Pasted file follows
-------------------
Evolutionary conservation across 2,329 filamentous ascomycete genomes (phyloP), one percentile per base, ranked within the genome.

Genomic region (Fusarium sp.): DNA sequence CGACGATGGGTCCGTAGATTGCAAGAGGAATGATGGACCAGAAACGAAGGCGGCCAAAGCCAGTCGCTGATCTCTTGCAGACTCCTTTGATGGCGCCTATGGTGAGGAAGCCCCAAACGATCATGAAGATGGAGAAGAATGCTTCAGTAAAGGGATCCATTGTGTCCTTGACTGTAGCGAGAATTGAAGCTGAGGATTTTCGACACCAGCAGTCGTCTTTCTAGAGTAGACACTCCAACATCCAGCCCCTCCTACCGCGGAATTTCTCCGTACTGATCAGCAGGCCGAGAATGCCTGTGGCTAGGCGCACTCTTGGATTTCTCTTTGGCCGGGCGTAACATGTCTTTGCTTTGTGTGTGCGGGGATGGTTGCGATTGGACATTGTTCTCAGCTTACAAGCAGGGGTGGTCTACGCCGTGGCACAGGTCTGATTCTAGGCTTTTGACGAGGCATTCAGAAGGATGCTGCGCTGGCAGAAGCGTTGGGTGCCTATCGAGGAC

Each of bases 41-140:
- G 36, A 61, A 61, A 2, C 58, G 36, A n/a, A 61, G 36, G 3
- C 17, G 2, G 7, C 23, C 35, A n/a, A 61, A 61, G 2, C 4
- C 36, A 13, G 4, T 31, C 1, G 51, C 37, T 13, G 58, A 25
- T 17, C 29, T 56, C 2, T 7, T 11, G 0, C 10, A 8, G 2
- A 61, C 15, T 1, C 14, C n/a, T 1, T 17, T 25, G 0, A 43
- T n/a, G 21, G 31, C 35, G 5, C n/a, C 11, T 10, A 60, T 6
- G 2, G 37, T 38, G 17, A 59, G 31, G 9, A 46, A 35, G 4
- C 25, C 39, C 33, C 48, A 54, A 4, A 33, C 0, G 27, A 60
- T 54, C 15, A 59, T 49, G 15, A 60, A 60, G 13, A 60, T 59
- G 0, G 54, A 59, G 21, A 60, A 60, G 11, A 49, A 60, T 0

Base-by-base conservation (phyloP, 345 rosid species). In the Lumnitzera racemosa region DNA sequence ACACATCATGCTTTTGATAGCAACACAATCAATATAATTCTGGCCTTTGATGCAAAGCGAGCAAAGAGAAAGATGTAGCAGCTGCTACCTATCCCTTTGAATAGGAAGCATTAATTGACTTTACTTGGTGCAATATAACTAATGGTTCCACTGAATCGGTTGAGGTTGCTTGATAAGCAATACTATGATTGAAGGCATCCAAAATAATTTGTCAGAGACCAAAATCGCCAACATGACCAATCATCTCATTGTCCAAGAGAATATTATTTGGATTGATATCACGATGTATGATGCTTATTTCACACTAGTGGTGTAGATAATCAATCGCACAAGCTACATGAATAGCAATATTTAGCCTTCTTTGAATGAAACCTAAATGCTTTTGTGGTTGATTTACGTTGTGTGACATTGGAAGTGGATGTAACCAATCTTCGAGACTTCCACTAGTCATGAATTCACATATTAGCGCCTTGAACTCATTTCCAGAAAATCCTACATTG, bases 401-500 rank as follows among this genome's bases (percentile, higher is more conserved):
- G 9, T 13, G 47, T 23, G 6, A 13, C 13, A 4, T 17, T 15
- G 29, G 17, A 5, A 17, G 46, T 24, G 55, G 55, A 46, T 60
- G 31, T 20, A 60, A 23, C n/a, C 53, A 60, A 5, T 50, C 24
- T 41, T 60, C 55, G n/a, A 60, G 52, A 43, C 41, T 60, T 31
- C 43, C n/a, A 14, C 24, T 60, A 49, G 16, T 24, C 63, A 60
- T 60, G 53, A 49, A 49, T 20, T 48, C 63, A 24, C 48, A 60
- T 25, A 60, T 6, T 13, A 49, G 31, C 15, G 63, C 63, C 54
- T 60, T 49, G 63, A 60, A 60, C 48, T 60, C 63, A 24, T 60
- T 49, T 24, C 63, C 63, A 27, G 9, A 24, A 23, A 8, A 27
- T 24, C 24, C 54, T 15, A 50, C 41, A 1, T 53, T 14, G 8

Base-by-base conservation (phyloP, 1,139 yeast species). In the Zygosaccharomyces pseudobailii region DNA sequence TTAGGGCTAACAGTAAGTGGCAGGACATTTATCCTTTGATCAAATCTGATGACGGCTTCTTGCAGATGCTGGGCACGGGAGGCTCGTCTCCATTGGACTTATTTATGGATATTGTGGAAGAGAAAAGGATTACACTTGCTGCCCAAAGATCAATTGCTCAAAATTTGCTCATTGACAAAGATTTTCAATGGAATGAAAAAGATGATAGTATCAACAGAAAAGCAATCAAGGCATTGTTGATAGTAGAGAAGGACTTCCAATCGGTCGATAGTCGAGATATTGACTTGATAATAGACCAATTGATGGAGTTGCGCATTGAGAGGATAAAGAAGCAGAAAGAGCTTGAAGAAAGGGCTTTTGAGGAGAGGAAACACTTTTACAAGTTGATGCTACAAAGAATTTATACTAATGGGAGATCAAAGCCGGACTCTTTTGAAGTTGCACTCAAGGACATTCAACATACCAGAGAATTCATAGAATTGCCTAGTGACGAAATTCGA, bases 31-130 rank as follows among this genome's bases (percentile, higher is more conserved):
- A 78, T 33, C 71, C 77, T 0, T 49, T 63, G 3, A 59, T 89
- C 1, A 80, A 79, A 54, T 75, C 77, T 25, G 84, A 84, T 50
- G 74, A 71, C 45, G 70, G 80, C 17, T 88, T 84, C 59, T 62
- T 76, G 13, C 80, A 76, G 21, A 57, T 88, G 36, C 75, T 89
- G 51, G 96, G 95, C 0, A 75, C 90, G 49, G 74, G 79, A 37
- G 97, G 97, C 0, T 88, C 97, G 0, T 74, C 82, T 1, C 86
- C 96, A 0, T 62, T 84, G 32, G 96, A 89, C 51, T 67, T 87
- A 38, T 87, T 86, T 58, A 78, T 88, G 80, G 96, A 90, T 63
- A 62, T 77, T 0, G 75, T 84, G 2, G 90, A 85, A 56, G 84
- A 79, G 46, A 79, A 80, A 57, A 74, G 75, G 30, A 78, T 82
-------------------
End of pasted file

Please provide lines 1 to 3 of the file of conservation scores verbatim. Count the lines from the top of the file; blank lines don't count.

Evolutionary conservation across 2,329 filamentous ascomycete genomes (phyloP), one percentile per base, ranked within the genome.

Genomic region (Fusarium sp.): DNA sequence CGACGATGGGTCCGTAGATTGCAAGAGGAATGATGGACCAGAAACGAAGGCGGCCAAAGCCAGTCGCTGATCTCTTGCAGACTCCTTTGATGGCGCCTATGGTGAGGAAGCCCCAAACGATCATGAAGATGGAGAAGAATGCTTCAGTAAAGGGATCCATTGTGTCCTTGACTGTAGCGAGAATTGAAGCTGAGGATTTTCGACACCAGCAGTCGTCTTTCTAGAGTAGACACTCCAACATCCAGCCCCTCCTACCGCGGAATTTCTCCGTACTGATCAGCAGGCCGAGAATGCCTGTGGCTAGGCGCACTCTTGGATTTCTCTTTGGCCGGGCGTAACATGTCTTTGCTTTGTGTGTGCGGGGATGGTTGCGATTGGACATTGTTCTCAGCTTACAAGCAGGGGTGGTCTACGCCGTGGCACAGGTCTGATTCTAGGCTTTTGACGAGGCATTCAGAAGGATGCTGCGCTGGCAGAAGCGTTGGGTGCCTATCGAGGAC

Each of bases 41-140: